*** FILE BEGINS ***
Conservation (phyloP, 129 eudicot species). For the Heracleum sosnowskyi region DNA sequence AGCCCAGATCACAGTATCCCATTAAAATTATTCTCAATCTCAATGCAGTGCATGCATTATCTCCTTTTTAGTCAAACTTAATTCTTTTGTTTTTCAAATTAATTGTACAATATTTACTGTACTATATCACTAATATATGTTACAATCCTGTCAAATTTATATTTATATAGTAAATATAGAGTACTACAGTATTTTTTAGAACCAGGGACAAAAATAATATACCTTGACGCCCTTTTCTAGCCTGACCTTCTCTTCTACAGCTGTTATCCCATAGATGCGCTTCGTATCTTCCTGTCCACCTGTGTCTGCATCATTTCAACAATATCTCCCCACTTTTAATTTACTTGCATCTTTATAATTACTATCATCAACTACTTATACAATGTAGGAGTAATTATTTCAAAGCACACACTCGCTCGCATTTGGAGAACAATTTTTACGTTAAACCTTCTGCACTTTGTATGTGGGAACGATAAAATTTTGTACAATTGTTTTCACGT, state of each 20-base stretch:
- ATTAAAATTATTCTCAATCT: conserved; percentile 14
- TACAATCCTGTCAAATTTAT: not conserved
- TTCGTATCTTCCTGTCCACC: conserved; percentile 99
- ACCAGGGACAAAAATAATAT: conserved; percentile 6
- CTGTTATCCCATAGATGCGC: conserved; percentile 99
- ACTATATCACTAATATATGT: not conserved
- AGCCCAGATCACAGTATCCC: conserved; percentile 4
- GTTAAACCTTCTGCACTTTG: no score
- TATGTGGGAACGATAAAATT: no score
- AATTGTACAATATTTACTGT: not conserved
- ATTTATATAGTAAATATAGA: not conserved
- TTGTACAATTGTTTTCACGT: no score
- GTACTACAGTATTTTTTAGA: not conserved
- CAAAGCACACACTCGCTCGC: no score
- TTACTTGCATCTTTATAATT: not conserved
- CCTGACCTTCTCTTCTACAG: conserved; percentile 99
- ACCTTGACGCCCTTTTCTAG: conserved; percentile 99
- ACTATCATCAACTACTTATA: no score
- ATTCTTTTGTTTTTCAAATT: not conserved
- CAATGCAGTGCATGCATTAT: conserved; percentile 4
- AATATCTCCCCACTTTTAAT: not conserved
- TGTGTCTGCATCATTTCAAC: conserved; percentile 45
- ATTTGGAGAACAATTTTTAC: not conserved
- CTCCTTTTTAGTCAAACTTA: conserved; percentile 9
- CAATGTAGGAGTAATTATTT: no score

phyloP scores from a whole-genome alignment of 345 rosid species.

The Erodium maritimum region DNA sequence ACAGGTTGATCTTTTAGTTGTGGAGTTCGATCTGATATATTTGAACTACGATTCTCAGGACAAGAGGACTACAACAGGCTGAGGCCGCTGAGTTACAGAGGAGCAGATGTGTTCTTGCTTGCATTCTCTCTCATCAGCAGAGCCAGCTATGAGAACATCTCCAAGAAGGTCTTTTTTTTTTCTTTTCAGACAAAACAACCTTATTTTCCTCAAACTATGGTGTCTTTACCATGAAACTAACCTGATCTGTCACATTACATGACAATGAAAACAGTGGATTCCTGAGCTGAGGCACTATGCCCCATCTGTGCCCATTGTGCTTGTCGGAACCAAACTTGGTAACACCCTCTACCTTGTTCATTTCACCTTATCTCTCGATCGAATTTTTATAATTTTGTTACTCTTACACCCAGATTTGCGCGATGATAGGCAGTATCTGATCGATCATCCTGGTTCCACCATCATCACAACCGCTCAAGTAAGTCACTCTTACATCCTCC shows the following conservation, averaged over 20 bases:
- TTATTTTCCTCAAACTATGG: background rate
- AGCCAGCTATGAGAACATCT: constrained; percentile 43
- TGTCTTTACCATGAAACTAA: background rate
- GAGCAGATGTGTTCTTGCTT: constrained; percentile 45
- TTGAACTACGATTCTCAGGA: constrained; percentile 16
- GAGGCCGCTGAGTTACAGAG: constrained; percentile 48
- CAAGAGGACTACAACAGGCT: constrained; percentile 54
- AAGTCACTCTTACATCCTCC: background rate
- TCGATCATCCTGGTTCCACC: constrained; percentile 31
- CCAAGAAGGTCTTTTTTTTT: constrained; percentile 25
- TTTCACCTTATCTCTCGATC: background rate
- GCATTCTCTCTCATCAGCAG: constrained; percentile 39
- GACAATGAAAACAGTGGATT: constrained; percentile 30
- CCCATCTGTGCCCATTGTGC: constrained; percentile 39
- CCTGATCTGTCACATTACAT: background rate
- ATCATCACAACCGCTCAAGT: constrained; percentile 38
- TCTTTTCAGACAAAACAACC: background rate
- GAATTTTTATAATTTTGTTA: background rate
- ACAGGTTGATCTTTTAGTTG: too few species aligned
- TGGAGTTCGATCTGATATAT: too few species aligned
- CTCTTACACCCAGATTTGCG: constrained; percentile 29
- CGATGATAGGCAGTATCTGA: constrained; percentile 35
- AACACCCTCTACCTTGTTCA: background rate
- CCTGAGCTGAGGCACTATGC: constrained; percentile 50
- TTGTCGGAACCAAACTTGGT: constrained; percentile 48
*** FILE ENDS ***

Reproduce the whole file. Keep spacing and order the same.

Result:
Conservation (phyloP, 129 eudicot species). For the Heracleum sosnowskyi region DNA sequence AGCCCAGATCACAGTATCCCATTAAAATTATTCTCAATCTCAATGCAGTGCATGCATTATCTCCTTTTTAGTCAAACTTAATTCTTTTGTTTTTCAAATTAATTGTACAATATTTACTGTACTATATCACTAATATATGTTACAATCCTGTCAAATTTATATTTATATAGTAAATATAGAGTACTACAGTATTTTTTAGAACCAGGGACAAAAATAATATACCTTGACGCCCTTTTCTAGCCTGACCTTCTCTTCTACAGCTGTTATCCCATAGATGCGCTTCGTATCTTCCTGTCCACCTGTGTCTGCATCATTTCAACAATATCTCCCCACTTTTAATTTACTTGCATCTTTATAATTACTATCATCAACTACTTATACAATGTAGGAGTAATTATTTCAAAGCACACACTCGCTCGCATTTGGAGAACAATTTTTACGTTAAACCTTCTGCACTTTGTATGTGGGAACGATAAAATTTTGTACAATTGTTTTCACGT, state of each 20-base stretch:
- ATTAAAATTATTCTCAATCT: conserved; percentile 14
- TACAATCCTGTCAAATTTAT: not conserved
- TTCGTATCTTCCTGTCCACC: conserved; percentile 99
- ACCAGGGACAAAAATAATAT: conserved; percentile 6
- CTGTTATCCCATAGATGCGC: conserved; percentile 99
- ACTATATCACTAATATATGT: not conserved
- AGCCCAGATCACAGTATCCC: conserved; percentile 4
- GTTAAACCTTCTGCACTTTG: no score
- TATGTGGGAACGATAAAATT: no score
- AATTGTACAATATTTACTGT: not conserved
- ATTTATATAGTAAATATAGA: not conserved
- TTGTACAATTGTTTTCACGT: no score
- GTACTACAGTATTTTTTAGA: not conserved
- CAAAGCACACACTCGCTCGC: no score
- TTACTTGCATCTTTATAATT: not conserved
- CCTGACCTTCTCTTCTACAG: conserved; percentile 99
- ACCTTGACGCCCTTTTCTAG: conserved; percentile 99
- ACTATCATCAACTACTTATA: no score
- ATTCTTTTGTTTTTCAAATT: not conserved
- CAATGCAGTGCATGCATTAT: conserved; percentile 4
- AATATCTCCCCACTTTTAAT: not conserved
- TGTGTCTGCATCATTTCAAC: conserved; percentile 45
- ATTTGGAGAACAATTTTTAC: not conserved
- CTCCTTTTTAGTCAAACTTA: conserved; percentile 9
- CAATGTAGGAGTAATTATTT: no score

phyloP scores from a whole-genome alignment of 345 rosid species.

The Erodium maritimum region DNA sequence ACAGGTTGATCTTTTAGTTGTGGAGTTCGATCTGATATATTTGAACTACGATTCTCAGGACAAGAGGACTACAACAGGCTGAGGCCGCTGAGTTACAGAGGAGCAGATGTGTTCTTGCTTGCATTCTCTCTCATCAGCAGAGCCAGCTATGAGAACATCTCCAAGAAGGTCTTTTTTTTTTCTTTTCAGACAAAACAACCTTATTTTCCTCAAACTATGGTGTCTTTACCATGAAACTAACCTGATCTGTCACATTACATGACAATGAAAACAGTGGATTCCTGAGCTGAGGCACTATGCCCCATCTGTGCCCATTGTGCTTGTCGGAACCAAACTTGGTAACACCCTCTACCTTGTTCATTTCACCTTATCTCTCGATCGAATTTTTATAATTTTGTTACTCTTACACCCAGATTTGCGCGATGATAGGCAGTATCTGATCGATCATCCTGGTTCCACCATCATCACAACCGCTCAAGTAAGTCACTCTTACATCCTCC shows the following conservation, averaged over 20 bases:
- TTATTTTCCTCAAACTATGG: background rate
- AGCCAGCTATGAGAACATCT: constrained; percentile 43
- TGTCTTTACCATGAAACTAA: background rate
- GAGCAGATGTGTTCTTGCTT: constrained; percentile 45
- TTGAACTACGATTCTCAGGA: constrained; percentile 16
- GAGGCCGCTGAGTTACAGAG: constrained; percentile 48
- CAAGAGGACTACAACAGGCT: constrained; percentile 54
- AAGTCACTCTTACATCCTCC: background rate
- TCGATCATCCTGGTTCCACC: constrained; percentile 31
- CCAAGAAGGTCTTTTTTTTT: constrained; percentile 25
- TTTCACCTTATCTCTCGATC: background rate
- GCATTCTCTCTCATCAGCAG: constrained; percentile 39
- GACAATGAAAACAGTGGATT: constrained; percentile 30
- CCCATCTGTGCCCATTGTGC: constrained; percentile 39
- CCTGATCTGTCACATTACAT: background rate
- ATCATCACAACCGCTCAAGT: constrained; percentile 38
- TCTTTTCAGACAAAACAACC: background rate
- GAATTTTTATAATTTTGTTA: background rate
- ACAGGTTGATCTTTTAGTTG: too few species aligned
- TGGAGTTCGATCTGATATAT: too few species aligned
- CTCTTACACCCAGATTTGCG: constrained; percentile 29
- CGATGATAGGCAGTATCTGA: constrained; percentile 35
- AACACCCTCTACCTTGTTCA: background rate
- CCTGAGCTGAGGCACTATGC: constrained; percentile 50
- TTGTCGGAACCAAACTTGGT: constrained; percentile 48